I am Faith.
I am a runner
living on the edge
of that thin sharp ledge
between life and death.
The city is a mirror
of polished images
and multifaceted mirages.
In a high-rise reflection
every room has a view,
but it’s really a deception
of pretty lies and ugly truth.
I take that as a warning call
to stay the course and give it my all.
From the rooftops above to the streets below,
I dodge obstacles and go with the flow,
keeping pace with the beating of my heart.
That’s what keeps me moving in a world apart.
When things break away or threaten my space,
I have to take a leap of faith–
springing up and falling with style,
touching down for just a little while.
Then I rise and keep on running in freedom,
feet and hands working smoothly in tandem.
A catalyst for change,
I aim to make an exchange.
So I must hang on tight and finish this race
before heading back to home base.
I will survive–
I’m gonna run.
Mirror’s Edge Catalyst poem ©2016 by Tab Olsen @ HomeschoolingTeen.com
I love Faith Connors in Mirror’s Edge and Mirror’s Edge Catalyst. She is an assertive young woman wrestling with a traumatic past and trying to find her place in the world. Her carefree, daredevil personality fits her runner lifestyle perfectly. Faith is quick-thinking with lightning-fast reflexes, and as graceful as she is powerful. She’s totally fearless and is comfortable doing acrobatics fifty stories above the pavement. Not to mention she is intelligent, confident, and knows how to take care of herself.
Even though she has a bit of a sarcastic attitude, Faith’s personality is amazingly upbeat considering everything that’s happened to her. Faith is awesome! There is really no other heroine quite like her in the world of gaming, except for maybe Chell from Portal. (If you’ve seen Portal, you will notice a couple of homages to that Valve game in EA’s Mirror’s Edge Catalyst.) Not only is Faith a strong female character, she has an iconic look that’s an inspiration to cosplayers.
Mirror’s Edge vs. Mirror’s Edge Catalyst
I don’t play computer games myself, so this review will be from an observer’s viewpoint rather than a player’s. Being the only female in a household of avid male gamers, I sometimes watch them play although usually not for long. The one exception being Mirror’s Edge – I sat riveted through the whole thing and it instantly became my favorite game. For some reason it was the only game that didn’t make me feel queasy or sleepy if I watched it for longer than 20 minutes. (Which is weird considering I have a terrible fear of heights and the gameplay is mostly all fast-paced parkour jumping from rooftop to rooftop across city skyscrapers!)
Eight years after its 2008 release, Mirror’s Edge is still a unique and exhilarating parkour thriller. (We recently replayed it while waiting for the new one.) Mirror’s Edge Catalyst takes the game a step further into an open-world action adventure. I was lucky that Catalyst came out on June 7th, just in time for my birthday! I spent seven hours of my birthday watching it! Even better, I got one of those under-the-desk cycles for my birthday and I did 20 miles of biking during the game. (I could have done a lot more but I kept stopping as I became engrossed in the story.)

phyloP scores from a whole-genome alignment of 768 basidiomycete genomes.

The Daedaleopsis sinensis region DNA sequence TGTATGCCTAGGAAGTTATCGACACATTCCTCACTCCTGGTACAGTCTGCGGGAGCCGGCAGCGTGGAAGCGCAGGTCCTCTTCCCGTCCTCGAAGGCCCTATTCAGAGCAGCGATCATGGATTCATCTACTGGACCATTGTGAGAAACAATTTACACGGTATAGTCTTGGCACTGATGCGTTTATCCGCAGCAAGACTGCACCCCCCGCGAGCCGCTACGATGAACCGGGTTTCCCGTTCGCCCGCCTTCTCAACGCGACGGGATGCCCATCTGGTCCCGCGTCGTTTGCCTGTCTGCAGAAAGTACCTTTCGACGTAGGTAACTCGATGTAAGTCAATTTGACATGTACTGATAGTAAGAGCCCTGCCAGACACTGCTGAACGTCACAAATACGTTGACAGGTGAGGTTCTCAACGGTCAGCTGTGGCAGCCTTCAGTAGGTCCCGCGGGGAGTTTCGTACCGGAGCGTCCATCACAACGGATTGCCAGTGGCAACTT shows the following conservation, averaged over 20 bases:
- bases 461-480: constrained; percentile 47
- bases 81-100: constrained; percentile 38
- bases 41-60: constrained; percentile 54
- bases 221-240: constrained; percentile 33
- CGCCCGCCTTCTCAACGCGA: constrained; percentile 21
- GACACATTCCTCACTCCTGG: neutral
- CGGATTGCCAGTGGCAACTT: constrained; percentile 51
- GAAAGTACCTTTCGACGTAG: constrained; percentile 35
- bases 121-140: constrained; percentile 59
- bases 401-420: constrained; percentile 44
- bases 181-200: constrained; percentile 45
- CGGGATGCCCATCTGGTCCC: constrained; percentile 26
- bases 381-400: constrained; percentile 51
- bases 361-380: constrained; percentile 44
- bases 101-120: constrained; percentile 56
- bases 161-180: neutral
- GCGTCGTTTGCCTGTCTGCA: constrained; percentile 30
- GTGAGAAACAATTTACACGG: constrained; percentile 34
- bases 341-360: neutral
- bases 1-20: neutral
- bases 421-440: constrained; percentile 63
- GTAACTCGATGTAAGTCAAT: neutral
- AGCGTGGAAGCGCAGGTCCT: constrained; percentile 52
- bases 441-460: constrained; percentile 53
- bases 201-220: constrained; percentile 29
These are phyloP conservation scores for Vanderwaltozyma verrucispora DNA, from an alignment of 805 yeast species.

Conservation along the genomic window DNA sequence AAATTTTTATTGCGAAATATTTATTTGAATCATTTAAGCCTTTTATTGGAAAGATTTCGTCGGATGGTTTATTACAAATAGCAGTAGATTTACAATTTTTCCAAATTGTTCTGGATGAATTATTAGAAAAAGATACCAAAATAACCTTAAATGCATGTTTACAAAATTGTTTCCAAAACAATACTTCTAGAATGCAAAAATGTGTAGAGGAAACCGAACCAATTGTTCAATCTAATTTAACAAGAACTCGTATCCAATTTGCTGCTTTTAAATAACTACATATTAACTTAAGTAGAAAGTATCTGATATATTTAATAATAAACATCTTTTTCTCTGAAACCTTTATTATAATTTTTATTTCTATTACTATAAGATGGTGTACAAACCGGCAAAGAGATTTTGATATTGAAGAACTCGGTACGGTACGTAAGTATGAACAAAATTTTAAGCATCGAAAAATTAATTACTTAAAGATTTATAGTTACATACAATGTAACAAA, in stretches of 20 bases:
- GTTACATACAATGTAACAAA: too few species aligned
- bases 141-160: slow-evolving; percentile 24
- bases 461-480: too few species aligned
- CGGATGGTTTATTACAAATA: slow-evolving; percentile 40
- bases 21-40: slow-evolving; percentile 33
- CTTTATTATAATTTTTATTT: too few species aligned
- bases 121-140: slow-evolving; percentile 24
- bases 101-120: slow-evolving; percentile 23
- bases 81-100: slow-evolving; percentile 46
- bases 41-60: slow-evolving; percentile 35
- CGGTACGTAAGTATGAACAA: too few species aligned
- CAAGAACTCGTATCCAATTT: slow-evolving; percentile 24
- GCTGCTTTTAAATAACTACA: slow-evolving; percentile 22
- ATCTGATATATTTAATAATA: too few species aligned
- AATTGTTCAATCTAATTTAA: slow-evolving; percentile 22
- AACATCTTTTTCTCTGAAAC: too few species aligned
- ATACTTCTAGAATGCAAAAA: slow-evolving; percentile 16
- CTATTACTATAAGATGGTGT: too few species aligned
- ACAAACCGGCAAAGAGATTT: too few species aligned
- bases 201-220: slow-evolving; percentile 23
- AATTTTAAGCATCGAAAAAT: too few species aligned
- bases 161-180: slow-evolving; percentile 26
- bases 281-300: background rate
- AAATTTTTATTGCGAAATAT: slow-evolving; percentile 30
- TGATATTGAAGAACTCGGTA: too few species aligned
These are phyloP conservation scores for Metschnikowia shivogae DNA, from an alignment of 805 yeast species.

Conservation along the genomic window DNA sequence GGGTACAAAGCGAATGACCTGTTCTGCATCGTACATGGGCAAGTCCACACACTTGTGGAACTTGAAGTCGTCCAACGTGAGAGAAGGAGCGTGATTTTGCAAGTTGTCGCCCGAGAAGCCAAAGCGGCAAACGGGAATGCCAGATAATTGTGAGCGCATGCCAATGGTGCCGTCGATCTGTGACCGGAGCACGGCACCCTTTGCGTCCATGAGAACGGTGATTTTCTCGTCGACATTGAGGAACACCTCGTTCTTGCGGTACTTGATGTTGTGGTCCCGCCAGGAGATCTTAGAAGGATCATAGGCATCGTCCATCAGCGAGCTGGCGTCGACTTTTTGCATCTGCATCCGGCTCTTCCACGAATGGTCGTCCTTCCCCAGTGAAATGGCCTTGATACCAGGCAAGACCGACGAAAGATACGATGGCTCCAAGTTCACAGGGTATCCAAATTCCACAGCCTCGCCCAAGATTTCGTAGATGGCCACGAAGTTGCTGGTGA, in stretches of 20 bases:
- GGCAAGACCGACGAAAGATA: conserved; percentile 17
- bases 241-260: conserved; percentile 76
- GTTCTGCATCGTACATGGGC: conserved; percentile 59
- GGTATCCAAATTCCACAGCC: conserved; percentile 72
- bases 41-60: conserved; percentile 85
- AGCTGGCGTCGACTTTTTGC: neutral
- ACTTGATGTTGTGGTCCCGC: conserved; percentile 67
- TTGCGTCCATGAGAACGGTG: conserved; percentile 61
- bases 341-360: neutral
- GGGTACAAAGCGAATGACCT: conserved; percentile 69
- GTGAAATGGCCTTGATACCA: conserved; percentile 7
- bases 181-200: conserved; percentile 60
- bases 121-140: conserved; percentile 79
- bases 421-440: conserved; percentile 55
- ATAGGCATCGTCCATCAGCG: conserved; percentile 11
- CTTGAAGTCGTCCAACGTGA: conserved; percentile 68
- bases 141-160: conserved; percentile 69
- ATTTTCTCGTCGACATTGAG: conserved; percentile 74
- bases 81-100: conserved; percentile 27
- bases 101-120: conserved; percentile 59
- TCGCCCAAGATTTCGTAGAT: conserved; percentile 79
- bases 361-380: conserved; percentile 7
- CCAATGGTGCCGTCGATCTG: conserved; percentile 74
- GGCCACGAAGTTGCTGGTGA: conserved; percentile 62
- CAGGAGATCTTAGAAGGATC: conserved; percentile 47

There is much more urban navigation in Mirror’s Edge Catalyst than there was in the original Mirror’s Edge, which increases its game play value. Even so, the plot of Catalyst basically revolves around building up the character of Faith. In the original Mirror’s Edge, very little was revealed about Faith’s past or how she was recruited into the secretive world of freerunning in the first place. Catalyst has a more in-depth storyline woven throughout, which is uncovered bit by bit in cutscenes, documents, recordings, and expanded dialogue.
For some reason the supporting characters in Mirror’s Edge Catalyst are different than the ones in Mirror’s Edge. Instead of Merc, there is Noah, who is like a father figure to Faith. Instead of Celeste, there is a runner named Icarus. New characters include Plastic, a wizard-class hacker, and Dogen, a notorious crime boss. Also, Faith’s sister in Catalyst is not a police officer like she was in Mirror’s Edge. So the game is a complete remake rather than a sequel or prequel.
At the beginning of Mirror’s Edge Catalyst, Faith is let out after two years in juvie, which puts her at around 20 years of age. She quickly returns to her friends, the Runners – an underground network of couriers, spies, and catburglars who traverse freely across the high-tech city’s skyline. Runners are rebellious individuals who live off the grid – which, in the totalitarian city of Glass, is a pretty tall order – literally! They live on the rooftops, where there is the least surveillance and police intervention is the most difficult.
The storyline of Catalyst is basically about Faith and her personal fight against the powerful corporate conglomerate – led by the mysterious Gabriel Kruger – that runs the futuristic flagship city of the nation of Cascadia. Security drones and propaganda ads are everywhere, and inhabitants are told that “personal freedom comes at a price.” The time and location are never explicitly stated, but the urban oceanfront setting seems to be a loose mix of Singapore and Vancouver, although some say the Cascadia map looks like Southeastern Australia.
Basically, those in charge are secretly working to engineer the emotional enslavement of the general population via nanotechnology, so eventually the citizens won’t even be able to think for themselves. Meanwhile, a rebel terrorist group known as Black November is becoming more active and trying to recruit Faith to join them. When it comes to politics she tries to remain neutral, but deep inside Faith knows that someday she will be forced to make a choice and take a stand.